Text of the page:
Starlog 15: Adventures and Star Trek: Connection, Communication, and the Ideal, Written after Election Day

Professor: Adventures

Professor at the Diner I

Somehow I managed to make my way from the lighted horror to a diner,driven by hunger.  I ate peas porridge and felt slightly less weighed down by the night.  I noticed alfI no longer was around.  I cared an ounce.  If I am to be weighed down into oblivion, I’d rather alf1 not be the cause.

Star Trek: Connection, Communication, and the Ideal, Written after Election Day

Star Trek: Discovery, Season 3, Episode 4 is about connections—connections that occur on multiple levels and in multiple ways—connections, as Captain Saru states regarding the two intelligences manifested by Computer, that “are beyond the algorithm I presumed”.  In tandem with connections is healing that occurs through communication and what Computer identifies as “communal unifiers”.  

These themes inform Adira’s journey.  Adira must be able to communicate with her symbiont.  Doing so requires that Adira and the accompanying Captain Burnham connect with the Trill, who are separated because they at odds.  Some of the Trill exhibit prejudice: only the Trill should serve as hosts to symbionts.  The human Adira is an abomination; thus, another separation—this time between the symbiont and Adira—should take place.  A conversation ensues that is reflective of that regarding abortion: does the life of the symbiont or of the host take precedence over the other? 

The remaining segment of the Trill find there is no need for separation.  This segment believes Adira could be their future since they no longer have enough viable hosts due to the Burn.  The Trill must move beyond rigid dogmatic ideals to survive and evolve.  Rather than being an aberration as Leader Pav proclaims, Adira could be as Captain Burnham states: “a miracle”.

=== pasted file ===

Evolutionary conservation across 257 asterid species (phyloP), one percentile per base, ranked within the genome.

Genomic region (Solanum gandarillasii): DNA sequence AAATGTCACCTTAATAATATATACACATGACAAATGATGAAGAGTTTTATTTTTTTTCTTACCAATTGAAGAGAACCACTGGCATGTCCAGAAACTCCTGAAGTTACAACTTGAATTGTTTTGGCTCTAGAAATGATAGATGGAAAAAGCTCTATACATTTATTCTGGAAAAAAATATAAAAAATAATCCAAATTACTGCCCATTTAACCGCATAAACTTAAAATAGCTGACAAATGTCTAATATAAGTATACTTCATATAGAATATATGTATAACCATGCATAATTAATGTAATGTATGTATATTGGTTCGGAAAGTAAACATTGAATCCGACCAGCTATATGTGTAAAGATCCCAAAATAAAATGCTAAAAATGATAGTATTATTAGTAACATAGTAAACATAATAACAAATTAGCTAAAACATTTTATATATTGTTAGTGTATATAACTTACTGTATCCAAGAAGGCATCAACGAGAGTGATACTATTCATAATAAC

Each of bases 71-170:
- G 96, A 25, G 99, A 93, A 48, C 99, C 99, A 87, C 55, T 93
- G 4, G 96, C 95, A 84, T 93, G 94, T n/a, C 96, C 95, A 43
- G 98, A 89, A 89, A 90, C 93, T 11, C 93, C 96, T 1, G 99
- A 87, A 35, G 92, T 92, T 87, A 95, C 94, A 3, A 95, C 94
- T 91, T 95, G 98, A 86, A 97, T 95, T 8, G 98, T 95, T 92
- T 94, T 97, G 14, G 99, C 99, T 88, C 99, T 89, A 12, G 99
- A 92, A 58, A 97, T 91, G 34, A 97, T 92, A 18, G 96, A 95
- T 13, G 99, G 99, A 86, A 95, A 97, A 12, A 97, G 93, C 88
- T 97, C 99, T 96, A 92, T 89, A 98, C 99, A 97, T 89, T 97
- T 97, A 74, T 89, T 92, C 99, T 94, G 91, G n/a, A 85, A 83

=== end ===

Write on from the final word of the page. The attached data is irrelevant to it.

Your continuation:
Guardian Xi secretly takes Adira to the Caves of Mak’ala so she can recall lost memories and thus communicate with the symbiont. This process begins with Captain Burnham, who, upon the request of Adira, speaks words of inspiration.  Adira then is  baptized in the sacred caves that feel like home to her.  She enters and then disappears into the water—moving into an interior space in which she must commune with the symbiont to remember what she has forgotten due to trauma.  Captain Burnham enters the same space and tells Adira, “If you don’t face what this is, no matter how painful, you’ll never move forward”.  Adira faces her pain and remembers.  Adira’s memories include gifting her love Gray, a Trill who became host to the symbiont, with a quilt.  The quilt can represent the one and the many connected to form a whole.  After joining with the symbiont, Gray stated, “I’m still me.  I’m just . . . more me…..There aren’t any fences.  I’m many, and I’m one.  Like everyone….The joining’s based on trust. By remembering the cause of trauma, Adira gains more than what she lost: she is connected to Gray and all of the other previous hosts of the symbiont that was implanted in her after Gray’s death. Admiral Senna Tal, one of the previous hosts, states, “Tal accepted each of us.  Joining made us more than we could ever be alone.  And while the human joining is unusual, Tal accepts you as well”.  He welcomes Adira to the circle, an infinite unit, without prejudice.  The Trill give Adira a new covering—not a quilt but a white blanket with a gold printed border—after her emergence from her baptism as a new being: a being encasing multitudes.  This connection of and communication between the one and the many results in a repaired Trill community.  The Trill utter a prayer and release their prejudice.  Leader Pav now is open to another joining— the joining of the Trill with the Federation.  Adira now is a messenger—her purpose is to communicate that the gift of the symbionts is for everyone rather than a selected few.  She will travel as part of the Discovery crew to spread this message.